Irad Ortiz Jr., locked in a duel with younger brother, Jose, for the 2018 Eclipse Award as North America’s top jockey, will have the mount once again on Jala Jala from Post 2 in the field of nine. The elder Ortiz won three Clasico races last year, the other two going to Hall of Fame countryman John Velazquez.
Jala Jala will be up against some familiar competition in the Copa Confraternidad in Panama’s Fray Angelico, Puerto Rico’s Justiciero and Mexico’s Inspirato, who ran second, fifth and seventh, respectively, in last year’s Clasico del Caribe.
A 4-year-old son of multiple graded-stakes winning millionaire Concerto trained by Alberto ‘Droopy’ Paz Rodriguez, Fray Angelico has won five of his nine starts this year including each of his last two, an allowance and the Clasico Raul Espinosa Gold Cup (G2) 13 days apart, the latter on Oct. 28.
Fray Angelico, already a winner at 1 ¼ miles, also won the Clasico Heraclio Barletta Bustamante (G2) in March and was third in the Clasico Francisco Arias Paredes y Alberto Espinosa (G1) and Clasico Union de Preparadores (G3) in his other stakes attempts this year.
“He’s mature. He’s grown. A mile and a quarter he handled beautifully. He got beat badly by Jala Jala. I don’t know if she’s in top form also, but he’s in top form. If she’s not in top form, we can give her a fight,” said Rodriguez, who owns more than 6,400 career victories.
“He’s put on a lot of muscle. He turned out to be a beautiful horse. He’s very sound, easy to train, and he always performs well,” he added. “Last year, he had the 12 post position. At a mile and a quarter, the post position won’t matter. That should help to get him closer.”
Two-time defending Championship Meet leading rider Luis Saez has the mount from outside Post 9.
Fifth last year, Panamanian-bred 5-year-old Dynamo is the lone returning horse from last year’s Copa Confraternidad. He enters the race with three consecutive runner-up efforts, the most recent coming to Fray Angelico in the Clasico Raul Espinosa Gold Cup.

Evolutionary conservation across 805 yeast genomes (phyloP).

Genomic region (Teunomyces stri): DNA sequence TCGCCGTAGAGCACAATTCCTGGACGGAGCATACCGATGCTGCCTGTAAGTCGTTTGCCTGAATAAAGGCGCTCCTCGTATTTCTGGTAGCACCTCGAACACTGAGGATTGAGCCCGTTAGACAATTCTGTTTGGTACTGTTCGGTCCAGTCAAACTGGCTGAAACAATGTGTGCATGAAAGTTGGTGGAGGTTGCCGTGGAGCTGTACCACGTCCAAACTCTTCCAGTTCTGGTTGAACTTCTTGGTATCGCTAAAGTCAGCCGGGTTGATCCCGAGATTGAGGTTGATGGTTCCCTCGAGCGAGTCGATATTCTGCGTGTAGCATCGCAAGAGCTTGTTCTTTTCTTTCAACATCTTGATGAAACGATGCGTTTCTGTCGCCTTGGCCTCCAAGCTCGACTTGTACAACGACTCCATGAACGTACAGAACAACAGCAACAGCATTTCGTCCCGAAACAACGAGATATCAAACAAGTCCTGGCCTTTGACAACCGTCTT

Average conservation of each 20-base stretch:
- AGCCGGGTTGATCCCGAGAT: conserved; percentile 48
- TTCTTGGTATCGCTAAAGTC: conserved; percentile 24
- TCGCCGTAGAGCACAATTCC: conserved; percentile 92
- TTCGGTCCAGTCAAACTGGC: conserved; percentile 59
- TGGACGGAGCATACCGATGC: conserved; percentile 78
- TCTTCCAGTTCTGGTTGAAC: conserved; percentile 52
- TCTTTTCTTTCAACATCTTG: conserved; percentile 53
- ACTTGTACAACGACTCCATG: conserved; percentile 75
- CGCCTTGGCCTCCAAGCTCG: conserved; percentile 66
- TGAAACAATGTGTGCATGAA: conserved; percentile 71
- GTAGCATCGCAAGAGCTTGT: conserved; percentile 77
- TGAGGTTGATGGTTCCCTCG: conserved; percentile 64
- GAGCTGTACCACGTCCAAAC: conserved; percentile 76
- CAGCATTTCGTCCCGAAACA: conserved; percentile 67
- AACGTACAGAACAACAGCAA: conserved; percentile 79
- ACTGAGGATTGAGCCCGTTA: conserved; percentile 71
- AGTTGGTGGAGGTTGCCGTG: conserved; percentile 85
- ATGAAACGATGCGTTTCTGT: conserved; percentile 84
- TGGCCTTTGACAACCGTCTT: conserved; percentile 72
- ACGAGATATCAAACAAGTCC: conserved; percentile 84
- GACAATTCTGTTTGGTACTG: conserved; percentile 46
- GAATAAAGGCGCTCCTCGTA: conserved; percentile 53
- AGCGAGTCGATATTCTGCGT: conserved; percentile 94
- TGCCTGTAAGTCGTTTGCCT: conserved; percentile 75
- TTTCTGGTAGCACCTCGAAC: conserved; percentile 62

In addition to Justiciero, Puerto Rico is also represented by Bold Master and champion Exclusivo, L.A.R. Stable Corp.’s Exclusivo, by Grade 1 winner Warrior’s Reward, began his career in the U.S. in 2015 and after two races returned to his native country where he has reeled off 15 consecutive wins.
Trained by Jose Arroyo, Exclusivo missed his entire 4-year-old campaign but won the Clasico Puerto Rico Futurity (G1) at 2, the Clasico Antonio Mongil Jr. Stakes (G2) and Clasico Antonio Fernandez Castrillon (G2) at 3, and the Clasico Antonio R. Barcelo Stakes (G2) and Clasico Wiso G Stakes (G2) this year.
“[He is] adapting very well to the track, its surroundings and the local weather,” Arroyo’s assistant, Fernando Castro, said. “[He’s] eating well and working well for the [race].”
Justiciero and Bold Master have been under the care of Gulfstream-based trainer Victor Barboza Jr. Justiciero swept Puerto Rico’s Triple Crown in 2017 and was second choice in last year’s Clasico del Caribe, where he raced near the back of the pack early before rallying to finish a neck away from fourth.
Emisael Jaramillo, a record four-time winner of the Clasico del Caribe, will ride Bold Master while Jose Ortiz is named aboard Justiciero, who is winless in three starts this year.
“Bold Master is a horse that is improving, and he’s a speed horse. That’s why we put Jaramillo on him, to get the maximum out of that speed,” Barboza said. “Justiciero … didn’t perform his best in the [Clasico]. He runs from off the pace, so he’ll wait for a duel up front to take advantage.”
Also entered are Venezuela’s multiple Group 2 winner Black Widow and Mexico’s Group 1-placed Mr. Jerry.